Extension Viewpoints: Eggs in the pressure cooker

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    By Terry Schaaf
    PREVIEW Columnist

    Have you ever had an issue with fresh eggs not peeling well? I have and I hate to peel eggs when they just won’t peel. Eggs I get from the grocery store usually peel just fine, but super-fresh farm eggs don’t. 

    I was told by a friend that pressure cooking eggs works great at our high altitude, so I gathered the eggs from the chicken house (that’s as fresh as it gets) and pressure cooked a couple batches. 

    I put 1 cup of water in the pressure cooker with a steamer basket, placed three eggs in the steamer basket and set the timer for 6 minutes. It took about 10 minutes for the timer to go off; this time includes pressuring up. I did a quick pressure release and immediately put eggs into an ice bath. The eggs were very soft still. I don’t want soft hard-cooked eggs. The other issue was the water was all gone. I have a 16-quart electric pressure cooker, so there is a lot of space the steam has to fill. 

    The next batch I put 1 1/2 cups of water and the steamer basket in the pot with three eggs. This time I set the timer for 12 minutes. It took about 19 minutes including pressuring up and again did a quick pressure release. The eggs went into an ice bath, 2 cups of water and 2 cups of ice, for about 10 minutes. They peeled amazingly. The shell came off in almost a complete piece. The inside was perfect. I am so excited to find a way to hard-cook fresh eggs.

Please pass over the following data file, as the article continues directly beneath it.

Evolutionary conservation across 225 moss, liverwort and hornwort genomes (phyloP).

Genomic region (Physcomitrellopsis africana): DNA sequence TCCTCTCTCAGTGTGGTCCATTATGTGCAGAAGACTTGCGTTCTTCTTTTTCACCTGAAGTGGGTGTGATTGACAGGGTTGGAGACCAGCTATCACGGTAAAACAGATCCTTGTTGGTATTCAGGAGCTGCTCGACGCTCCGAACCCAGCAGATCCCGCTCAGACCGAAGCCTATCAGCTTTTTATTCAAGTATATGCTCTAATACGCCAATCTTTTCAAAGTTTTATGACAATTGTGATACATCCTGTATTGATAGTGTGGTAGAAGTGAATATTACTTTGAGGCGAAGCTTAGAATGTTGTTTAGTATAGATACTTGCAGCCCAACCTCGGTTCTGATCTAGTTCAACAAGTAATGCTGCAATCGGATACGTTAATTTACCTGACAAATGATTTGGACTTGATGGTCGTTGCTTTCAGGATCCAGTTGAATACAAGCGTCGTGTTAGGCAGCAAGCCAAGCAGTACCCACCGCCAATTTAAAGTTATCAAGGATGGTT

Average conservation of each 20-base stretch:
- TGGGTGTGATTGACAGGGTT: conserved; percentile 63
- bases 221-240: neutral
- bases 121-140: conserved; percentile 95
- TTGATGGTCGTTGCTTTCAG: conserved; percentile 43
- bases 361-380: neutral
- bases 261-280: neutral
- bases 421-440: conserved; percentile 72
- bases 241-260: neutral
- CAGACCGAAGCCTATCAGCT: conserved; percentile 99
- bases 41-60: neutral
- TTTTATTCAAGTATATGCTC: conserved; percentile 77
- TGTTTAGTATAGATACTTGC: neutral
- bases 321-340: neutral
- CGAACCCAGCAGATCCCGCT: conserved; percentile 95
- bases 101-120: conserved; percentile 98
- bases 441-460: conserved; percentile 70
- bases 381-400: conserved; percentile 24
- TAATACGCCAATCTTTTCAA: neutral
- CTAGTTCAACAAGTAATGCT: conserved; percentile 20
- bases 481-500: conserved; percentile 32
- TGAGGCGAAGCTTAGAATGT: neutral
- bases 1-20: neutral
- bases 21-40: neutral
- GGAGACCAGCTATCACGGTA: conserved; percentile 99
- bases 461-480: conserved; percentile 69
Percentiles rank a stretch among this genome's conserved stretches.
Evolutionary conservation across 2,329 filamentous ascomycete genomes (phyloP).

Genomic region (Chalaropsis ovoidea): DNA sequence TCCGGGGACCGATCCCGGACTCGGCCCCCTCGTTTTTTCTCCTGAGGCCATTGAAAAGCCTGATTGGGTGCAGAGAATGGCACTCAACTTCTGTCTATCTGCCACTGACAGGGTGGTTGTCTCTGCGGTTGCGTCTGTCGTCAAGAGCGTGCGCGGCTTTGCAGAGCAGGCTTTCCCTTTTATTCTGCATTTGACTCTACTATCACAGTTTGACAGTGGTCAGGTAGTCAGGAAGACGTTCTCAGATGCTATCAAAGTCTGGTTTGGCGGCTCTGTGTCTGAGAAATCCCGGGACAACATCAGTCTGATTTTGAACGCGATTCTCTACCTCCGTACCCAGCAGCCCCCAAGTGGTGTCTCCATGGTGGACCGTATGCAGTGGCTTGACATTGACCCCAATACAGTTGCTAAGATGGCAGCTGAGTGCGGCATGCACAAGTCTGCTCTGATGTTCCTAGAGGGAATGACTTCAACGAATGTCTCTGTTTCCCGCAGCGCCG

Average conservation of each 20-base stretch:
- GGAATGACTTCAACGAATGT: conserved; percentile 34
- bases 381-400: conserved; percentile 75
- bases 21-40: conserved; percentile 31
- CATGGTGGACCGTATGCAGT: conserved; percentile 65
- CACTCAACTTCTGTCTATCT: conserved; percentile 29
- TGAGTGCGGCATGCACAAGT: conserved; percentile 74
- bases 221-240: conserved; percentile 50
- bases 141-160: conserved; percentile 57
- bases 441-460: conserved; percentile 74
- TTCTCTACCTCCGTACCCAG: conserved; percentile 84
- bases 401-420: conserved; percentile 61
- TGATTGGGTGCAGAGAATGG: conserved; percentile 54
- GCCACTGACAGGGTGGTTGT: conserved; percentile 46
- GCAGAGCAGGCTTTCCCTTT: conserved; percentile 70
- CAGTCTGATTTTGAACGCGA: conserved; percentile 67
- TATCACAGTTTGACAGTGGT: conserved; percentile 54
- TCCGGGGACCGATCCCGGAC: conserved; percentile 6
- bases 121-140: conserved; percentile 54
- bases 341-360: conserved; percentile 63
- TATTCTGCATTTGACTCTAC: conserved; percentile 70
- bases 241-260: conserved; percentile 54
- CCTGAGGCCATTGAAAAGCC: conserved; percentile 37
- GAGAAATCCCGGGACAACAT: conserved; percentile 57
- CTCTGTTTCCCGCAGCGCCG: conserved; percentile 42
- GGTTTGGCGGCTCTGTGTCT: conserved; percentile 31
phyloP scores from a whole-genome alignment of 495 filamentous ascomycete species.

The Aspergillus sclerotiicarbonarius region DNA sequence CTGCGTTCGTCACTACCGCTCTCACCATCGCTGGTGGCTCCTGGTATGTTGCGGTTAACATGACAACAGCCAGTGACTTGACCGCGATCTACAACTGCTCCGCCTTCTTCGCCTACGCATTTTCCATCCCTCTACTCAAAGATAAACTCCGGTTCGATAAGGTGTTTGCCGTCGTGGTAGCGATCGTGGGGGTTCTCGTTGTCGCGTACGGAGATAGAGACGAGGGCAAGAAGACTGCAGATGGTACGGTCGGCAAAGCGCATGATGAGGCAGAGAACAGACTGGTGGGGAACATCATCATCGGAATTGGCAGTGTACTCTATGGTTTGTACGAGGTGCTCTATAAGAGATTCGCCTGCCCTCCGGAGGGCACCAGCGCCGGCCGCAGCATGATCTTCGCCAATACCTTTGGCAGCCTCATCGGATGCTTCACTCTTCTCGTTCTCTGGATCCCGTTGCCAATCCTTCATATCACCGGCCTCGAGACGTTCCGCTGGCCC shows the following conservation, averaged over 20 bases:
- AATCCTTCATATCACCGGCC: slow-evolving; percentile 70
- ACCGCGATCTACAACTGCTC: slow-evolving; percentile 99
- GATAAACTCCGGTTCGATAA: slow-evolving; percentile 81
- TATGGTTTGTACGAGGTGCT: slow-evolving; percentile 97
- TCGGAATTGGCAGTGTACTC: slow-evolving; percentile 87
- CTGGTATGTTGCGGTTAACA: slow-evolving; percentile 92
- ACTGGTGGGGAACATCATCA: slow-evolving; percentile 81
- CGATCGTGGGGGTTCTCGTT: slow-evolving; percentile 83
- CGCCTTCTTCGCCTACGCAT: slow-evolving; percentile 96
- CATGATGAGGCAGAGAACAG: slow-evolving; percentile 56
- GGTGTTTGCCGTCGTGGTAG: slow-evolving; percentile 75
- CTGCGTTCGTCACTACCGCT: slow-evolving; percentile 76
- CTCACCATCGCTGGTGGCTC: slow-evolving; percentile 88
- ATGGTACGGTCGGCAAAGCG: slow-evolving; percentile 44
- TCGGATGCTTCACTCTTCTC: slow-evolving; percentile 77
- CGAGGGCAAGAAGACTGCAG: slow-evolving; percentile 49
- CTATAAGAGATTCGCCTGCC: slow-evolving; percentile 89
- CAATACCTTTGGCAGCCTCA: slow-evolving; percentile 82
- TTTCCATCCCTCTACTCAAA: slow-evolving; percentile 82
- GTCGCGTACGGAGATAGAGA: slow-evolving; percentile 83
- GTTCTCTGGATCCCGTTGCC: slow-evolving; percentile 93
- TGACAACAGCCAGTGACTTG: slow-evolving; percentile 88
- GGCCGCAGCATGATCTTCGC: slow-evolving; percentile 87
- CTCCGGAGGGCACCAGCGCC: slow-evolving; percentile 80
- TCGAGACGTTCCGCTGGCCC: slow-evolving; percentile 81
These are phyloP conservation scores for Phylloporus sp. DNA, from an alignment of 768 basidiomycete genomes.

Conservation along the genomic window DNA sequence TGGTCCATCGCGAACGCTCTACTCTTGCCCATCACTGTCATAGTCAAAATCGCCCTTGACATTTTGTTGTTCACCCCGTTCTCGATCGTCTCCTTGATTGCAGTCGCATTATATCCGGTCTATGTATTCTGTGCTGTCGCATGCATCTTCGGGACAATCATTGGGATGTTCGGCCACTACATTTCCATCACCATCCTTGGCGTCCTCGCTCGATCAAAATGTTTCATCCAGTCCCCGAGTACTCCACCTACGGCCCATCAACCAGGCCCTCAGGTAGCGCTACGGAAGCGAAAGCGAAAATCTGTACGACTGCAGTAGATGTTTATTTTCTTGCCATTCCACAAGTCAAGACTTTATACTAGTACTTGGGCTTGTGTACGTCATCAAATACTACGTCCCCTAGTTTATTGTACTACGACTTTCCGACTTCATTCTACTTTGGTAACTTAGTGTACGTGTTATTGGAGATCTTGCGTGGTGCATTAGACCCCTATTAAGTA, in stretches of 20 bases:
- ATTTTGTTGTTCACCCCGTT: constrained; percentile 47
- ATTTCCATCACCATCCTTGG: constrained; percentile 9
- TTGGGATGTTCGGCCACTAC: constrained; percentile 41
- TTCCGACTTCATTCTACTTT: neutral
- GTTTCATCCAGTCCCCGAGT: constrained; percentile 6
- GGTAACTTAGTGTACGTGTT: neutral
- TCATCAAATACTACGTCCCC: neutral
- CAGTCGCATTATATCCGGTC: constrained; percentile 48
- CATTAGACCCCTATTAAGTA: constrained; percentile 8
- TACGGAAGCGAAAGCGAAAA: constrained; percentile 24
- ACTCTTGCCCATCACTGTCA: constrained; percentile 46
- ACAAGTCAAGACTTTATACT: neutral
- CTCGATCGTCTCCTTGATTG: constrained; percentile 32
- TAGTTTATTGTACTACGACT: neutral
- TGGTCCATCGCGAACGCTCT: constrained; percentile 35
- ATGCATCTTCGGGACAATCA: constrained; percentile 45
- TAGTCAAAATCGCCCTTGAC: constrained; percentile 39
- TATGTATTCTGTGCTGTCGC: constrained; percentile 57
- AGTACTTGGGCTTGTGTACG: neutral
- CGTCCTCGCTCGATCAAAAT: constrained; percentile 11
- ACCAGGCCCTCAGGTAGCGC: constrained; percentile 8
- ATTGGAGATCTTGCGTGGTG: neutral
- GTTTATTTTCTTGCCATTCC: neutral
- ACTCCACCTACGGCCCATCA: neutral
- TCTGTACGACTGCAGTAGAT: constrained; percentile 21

I have done this method with just a few eggs and with a dozen. They always turn out great. 

    If you don’t have a pressure cooker, steaming them works too. Put about 1 inch of water into a medium saucepan that has a tight-fitting lid. Place an empty steamer basket over the water and bring to a boil on high heat. When the water boils, add the eggs to the steamer basket and return the lid. When the water starts to boil, reduce the heat to medium low. Keep the lid on and steam the eggs for 17 minutes. When done, place the eggs into an ice bath for about 10 minutes. 

    I hope these tips help you as much as they helped me. If you have any questions, please give us a call at the Colorado State University (CSU) Extension Office, 264-5931. 

    4-H’ers collecting
    pet supplies

    During the month of February, Colorado Kids and Shady Pine 4-H Club members are teaming up to gather supplies for the Humane Society of Pagosa Springs and Rugby’s Rescue. Drop off new or gently used cat or dog items to Tractor Supply or Chow Down. Items can include, but are not limited to; food or water dishes, leashes, toys, beds, old blankets and sheets, kennels, crates, brushes, grooming supplies, and cleaning supplies.

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